"If we put all these measures into place, we drop to about 240 million mt [a year] by 2030 so it's a big dent in the emissions … it gets us on the trajectory," he added.
Agriculture the largest source
Globally, agriculture is responsible for 40% of methane emissions, while fossil fuels rank a close second at 35%, and waste sources such as landfills make up about 20%, according to the report.
Although agriculture is the largest source, the study said the bulk of the reductions within the next decade can come from the fossil fuel sector, which has seen the most growth due to exploration, notably in the natural gas sector.
According to the study, technologies exist currently that can capture about 30% of the methane emissions from oil and gas operations, coal mining, and wastewater treatment processes and landfills, as well as managing methane releases from rice cultivation plus manure and enteric fermentation, or microbial digestion of food inside livestock.
The additional steps, which the UNEP said do not target methane, include a shift to renewable energy, residential and commercial energy efficiency, and a reduction in food loss and waste. Such steps would reduce methane emissions by an extra 15%, it said.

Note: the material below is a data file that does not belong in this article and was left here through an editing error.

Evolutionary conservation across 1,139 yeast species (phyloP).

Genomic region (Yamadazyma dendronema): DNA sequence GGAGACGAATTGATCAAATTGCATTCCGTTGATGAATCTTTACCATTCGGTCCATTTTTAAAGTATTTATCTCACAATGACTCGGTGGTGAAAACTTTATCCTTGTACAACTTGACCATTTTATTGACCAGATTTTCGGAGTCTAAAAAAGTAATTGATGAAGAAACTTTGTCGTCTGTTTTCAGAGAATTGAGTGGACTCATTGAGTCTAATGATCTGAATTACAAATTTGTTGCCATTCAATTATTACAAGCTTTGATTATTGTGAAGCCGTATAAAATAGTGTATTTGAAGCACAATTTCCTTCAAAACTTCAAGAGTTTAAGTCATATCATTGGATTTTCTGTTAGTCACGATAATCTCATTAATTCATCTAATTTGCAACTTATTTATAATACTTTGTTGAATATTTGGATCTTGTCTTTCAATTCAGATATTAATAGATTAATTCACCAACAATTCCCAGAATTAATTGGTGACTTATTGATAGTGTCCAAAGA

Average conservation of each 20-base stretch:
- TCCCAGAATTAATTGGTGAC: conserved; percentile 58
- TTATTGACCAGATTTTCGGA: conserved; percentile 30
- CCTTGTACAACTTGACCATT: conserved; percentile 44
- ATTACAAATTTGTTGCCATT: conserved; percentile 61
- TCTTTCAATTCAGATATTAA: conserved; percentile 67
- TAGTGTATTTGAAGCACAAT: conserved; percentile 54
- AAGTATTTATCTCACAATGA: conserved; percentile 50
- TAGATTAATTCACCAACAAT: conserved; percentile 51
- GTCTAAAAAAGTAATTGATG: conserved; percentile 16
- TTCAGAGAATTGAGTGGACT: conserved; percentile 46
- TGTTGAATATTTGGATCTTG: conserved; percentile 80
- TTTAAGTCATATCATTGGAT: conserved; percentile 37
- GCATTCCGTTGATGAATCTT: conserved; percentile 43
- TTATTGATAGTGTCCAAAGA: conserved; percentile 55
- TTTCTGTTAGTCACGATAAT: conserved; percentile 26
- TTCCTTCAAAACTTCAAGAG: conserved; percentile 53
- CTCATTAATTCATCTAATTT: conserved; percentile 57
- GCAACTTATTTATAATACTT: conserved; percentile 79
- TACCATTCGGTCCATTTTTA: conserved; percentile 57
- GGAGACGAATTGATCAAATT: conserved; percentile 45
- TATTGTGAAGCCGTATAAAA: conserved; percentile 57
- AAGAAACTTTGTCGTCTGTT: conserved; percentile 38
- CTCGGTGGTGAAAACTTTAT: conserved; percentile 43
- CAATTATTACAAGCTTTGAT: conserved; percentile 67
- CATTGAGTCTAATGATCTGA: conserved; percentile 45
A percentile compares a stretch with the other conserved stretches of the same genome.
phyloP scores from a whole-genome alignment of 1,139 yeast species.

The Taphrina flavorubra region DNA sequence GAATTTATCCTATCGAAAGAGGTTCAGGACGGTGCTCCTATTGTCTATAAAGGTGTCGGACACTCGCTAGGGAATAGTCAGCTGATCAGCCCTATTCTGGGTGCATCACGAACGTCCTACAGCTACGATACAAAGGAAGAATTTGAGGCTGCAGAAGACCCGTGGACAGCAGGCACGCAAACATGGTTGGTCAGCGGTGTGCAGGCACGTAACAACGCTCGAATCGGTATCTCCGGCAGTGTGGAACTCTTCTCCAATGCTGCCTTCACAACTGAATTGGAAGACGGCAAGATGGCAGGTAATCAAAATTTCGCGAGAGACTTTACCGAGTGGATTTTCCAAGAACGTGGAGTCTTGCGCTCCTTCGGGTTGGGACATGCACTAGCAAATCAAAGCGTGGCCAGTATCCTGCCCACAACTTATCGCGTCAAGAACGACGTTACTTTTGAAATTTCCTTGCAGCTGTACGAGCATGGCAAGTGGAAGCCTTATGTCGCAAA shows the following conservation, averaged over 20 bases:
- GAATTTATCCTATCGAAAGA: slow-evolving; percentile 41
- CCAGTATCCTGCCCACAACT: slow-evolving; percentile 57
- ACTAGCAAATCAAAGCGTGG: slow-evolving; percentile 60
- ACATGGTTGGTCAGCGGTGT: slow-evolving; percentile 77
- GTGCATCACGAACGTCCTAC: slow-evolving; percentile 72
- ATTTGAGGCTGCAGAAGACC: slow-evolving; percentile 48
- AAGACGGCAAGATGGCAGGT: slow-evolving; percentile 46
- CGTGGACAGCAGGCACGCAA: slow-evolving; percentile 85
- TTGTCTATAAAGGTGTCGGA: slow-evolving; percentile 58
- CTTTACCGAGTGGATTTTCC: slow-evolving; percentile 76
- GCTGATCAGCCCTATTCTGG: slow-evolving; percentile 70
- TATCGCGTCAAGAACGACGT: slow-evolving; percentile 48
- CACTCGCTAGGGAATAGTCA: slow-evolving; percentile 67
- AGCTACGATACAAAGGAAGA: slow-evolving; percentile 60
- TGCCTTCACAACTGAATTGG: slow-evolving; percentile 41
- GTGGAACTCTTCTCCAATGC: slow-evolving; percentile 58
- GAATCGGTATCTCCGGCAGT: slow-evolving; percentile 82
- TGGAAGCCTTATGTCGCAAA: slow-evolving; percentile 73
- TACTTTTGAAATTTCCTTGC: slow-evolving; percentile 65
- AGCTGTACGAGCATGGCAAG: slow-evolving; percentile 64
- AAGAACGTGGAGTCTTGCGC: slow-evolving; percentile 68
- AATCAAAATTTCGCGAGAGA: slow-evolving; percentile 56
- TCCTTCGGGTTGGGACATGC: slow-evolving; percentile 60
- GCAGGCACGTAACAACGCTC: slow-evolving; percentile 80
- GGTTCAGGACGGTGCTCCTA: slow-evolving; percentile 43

During the webinar, UNEP's Andersen noted that large oil and gas companies with ample staff and resources have already agreed to make cuts, but it is the smaller producers that are most affected. She highlighted BP, which has agreed to go carbon-neutral, but said other large companies are continuing with their existing operations.
Fugitive methane emissions have been an area of concern for the better part of the past decade -- with direct measurement posing a bit of a challenge and some disagreement over estimation methods, according to Sam Andrus, IHS Markit's Executive Director for Global Gas.
That did not stop a group of the largest producers, processors, transporters, and distributors from forming the One Future Coalition in 2014 with a goal of capping methane emissions intensity each year below 1%, starting in 2016, he said. The coalition's members recently reported a methane intensity of 0.334% in 2019, that is, far exceeding their goal.